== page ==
You could be very mistaken for taking this very first hybrid Ford Mondeo for just any other top of the range Ford.
There is a hybrid badge on the boot lid but other than that you would never know.
Even when you go inside, this car has more of a luxury message to it than anything else.
It’s as if Ford is saying, “listen, we will do all the hybrid work under the bonnet and you can sit back and take the credit for making the decision for opting to go hybrid and do your part to reducing your carbon footprint.”
Other than a small display at the bottom of the dash showing when the car is running on its petrol engine and recharging its battery or running on its battery only or running on both the battery and engine which the car does beautifully in the background without any fuss.
There were even times that I had to put down the window to see if I could hear if the engine was running because it was so quiet cruising along.
On the short time we had with this Ford Mondeo Hybrid, its economy was coming in at 47mpg which was mostly town driving which is where the batteries do most of the work in slow moving traffic, which by the way is an everyday event in Letterkenny!
Late Late Show
It may be a case of the Late Late show for Ford to joint the hybrid race, but this car maker seems to have come up to speed with this first hybrid to be introduced to the Ford line up.
As with most of Ford cars now like the new Focus and the new commercials vehicles all are now known as ‘world cars’ and sitting inside this luxury model, it feels of flavours of America with its white leather in the top of the range model.
In North America, this car is called the Ford Fusion.
Our Hybrid came in the Vignale level which was created by Ford to help challenge premium manufacturers and is designed to deliver the ultimate in terms of luxury within the Ford range.
Vignale models are the luxury flagships in the Ford model lines, where they appear with a leather-lined cabin and a specification packed with the latest Ford technology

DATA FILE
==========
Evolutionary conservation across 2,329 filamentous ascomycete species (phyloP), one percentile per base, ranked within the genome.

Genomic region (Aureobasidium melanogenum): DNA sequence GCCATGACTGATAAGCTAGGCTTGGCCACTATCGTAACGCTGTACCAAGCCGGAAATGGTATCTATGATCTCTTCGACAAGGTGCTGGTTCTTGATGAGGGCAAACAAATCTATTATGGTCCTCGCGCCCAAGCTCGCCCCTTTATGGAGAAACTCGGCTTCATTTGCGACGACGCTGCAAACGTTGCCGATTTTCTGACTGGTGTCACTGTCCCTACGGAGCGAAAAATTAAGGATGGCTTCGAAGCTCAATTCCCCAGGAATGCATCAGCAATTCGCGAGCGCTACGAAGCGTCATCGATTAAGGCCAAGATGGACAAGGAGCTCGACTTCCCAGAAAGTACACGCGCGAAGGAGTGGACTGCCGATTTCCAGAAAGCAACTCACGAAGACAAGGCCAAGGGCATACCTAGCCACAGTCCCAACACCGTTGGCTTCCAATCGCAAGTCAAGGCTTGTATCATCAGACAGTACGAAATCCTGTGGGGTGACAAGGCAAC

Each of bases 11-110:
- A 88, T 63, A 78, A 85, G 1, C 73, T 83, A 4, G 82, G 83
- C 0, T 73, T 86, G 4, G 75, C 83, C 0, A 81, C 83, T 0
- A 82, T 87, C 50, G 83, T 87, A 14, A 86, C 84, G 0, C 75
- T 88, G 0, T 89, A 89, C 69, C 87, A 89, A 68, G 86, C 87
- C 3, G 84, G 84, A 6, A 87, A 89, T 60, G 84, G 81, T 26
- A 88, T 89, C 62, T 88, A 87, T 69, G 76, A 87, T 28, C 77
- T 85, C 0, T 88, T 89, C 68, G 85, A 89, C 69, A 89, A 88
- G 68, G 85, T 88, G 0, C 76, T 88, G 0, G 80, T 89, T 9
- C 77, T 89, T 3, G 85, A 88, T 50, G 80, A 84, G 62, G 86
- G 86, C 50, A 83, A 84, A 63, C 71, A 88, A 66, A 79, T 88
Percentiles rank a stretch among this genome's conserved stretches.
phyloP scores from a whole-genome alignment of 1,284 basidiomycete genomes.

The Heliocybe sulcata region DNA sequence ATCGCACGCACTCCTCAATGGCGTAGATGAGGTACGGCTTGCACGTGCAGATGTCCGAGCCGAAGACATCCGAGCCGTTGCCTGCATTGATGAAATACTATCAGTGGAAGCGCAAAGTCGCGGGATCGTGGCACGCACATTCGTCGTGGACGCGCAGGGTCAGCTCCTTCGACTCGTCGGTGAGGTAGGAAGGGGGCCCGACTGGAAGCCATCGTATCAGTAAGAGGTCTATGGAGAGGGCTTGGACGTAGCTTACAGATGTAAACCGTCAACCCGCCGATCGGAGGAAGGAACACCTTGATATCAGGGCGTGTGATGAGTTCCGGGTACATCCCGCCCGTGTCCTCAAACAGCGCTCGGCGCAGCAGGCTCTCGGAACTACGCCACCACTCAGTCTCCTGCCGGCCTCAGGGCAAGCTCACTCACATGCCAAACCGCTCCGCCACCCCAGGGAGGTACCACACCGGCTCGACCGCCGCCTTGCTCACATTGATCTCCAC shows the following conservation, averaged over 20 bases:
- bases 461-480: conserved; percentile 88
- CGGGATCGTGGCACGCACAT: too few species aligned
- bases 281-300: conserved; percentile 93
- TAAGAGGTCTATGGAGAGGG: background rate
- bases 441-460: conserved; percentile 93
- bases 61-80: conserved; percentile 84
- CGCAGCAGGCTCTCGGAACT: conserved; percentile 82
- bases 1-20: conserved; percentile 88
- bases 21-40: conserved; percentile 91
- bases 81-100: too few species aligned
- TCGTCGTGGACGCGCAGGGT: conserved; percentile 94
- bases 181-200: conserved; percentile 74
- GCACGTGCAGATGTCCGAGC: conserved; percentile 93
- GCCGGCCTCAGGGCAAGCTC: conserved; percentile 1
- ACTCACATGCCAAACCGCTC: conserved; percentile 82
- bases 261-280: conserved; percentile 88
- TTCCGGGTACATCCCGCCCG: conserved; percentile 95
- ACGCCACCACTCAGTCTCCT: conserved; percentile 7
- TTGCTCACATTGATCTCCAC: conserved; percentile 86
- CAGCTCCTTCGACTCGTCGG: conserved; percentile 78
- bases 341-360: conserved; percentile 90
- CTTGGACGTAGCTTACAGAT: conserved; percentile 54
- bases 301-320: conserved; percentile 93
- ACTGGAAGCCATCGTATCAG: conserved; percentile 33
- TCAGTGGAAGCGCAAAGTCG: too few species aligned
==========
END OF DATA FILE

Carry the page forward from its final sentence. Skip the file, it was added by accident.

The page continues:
It only seems like yesterday that I mistakenly turned down an invite to test drive what I thought was a version of the Ford Fiesta called St. Moritz in Mondello Park in Dublin.
When Ford rang me to see why I wasn’t going to St. Tropez to test the very first Mondeo, I wasn’t long getting my bags packed to head down to the South of France for a test drive and short holiday of a lifetime.
That was 26 years ago and there has been many changes and generations of the Ford Mondeo since, but the car still is one of the names that has been Ford for the longest time.
At the launch all them years ago, we were told that the name Mondeo came from the Latin for ‘world’. And ironically it was a 2,000cc petrol automatic Mondeo Ghia that I drove in France back then and this week it was also a 2000cc petrol powered automatic hybrid that I am testing a quarter of a century on.
Diesel v Hybrid
Having a 1.5 Ford diesel that I drive a lot myself and know how easy the car on fuel is, the diesel version of the Mondeo will probably be up their as well in the fuel economy figures and here is where hybrids have a competition with conventional cars.
But the economy is not what its all about when you go out to buy a hybrid. Even if a diesel car will match a hybrid at the pumps, it will not last for long as the trends look likely to tax diesel more than petrol.
And in a way, this new Hybrid Mondeo is now doing its part for what it was called after in the first place, “Mundus” in Latin which translated into present-day English means“World”.
There’s not much to tell you about a hybrid of any type because everything it looked after for you.
You don’t have to worry about things like range anxiety or charging points our charging leads because this hybrid will recharge itself and will switch for petrol to electric when it’s most beneficial to do so.
Its all down to you now to do your part and make the move to hybrid or even all electric.
They reckon that in as little as 15 or 20 years time there will be more hybrids or all-electric cars on our roads than there will be cars with single powered engines in them so there’s no better time than the present to start thinking on the future in motoring than today.
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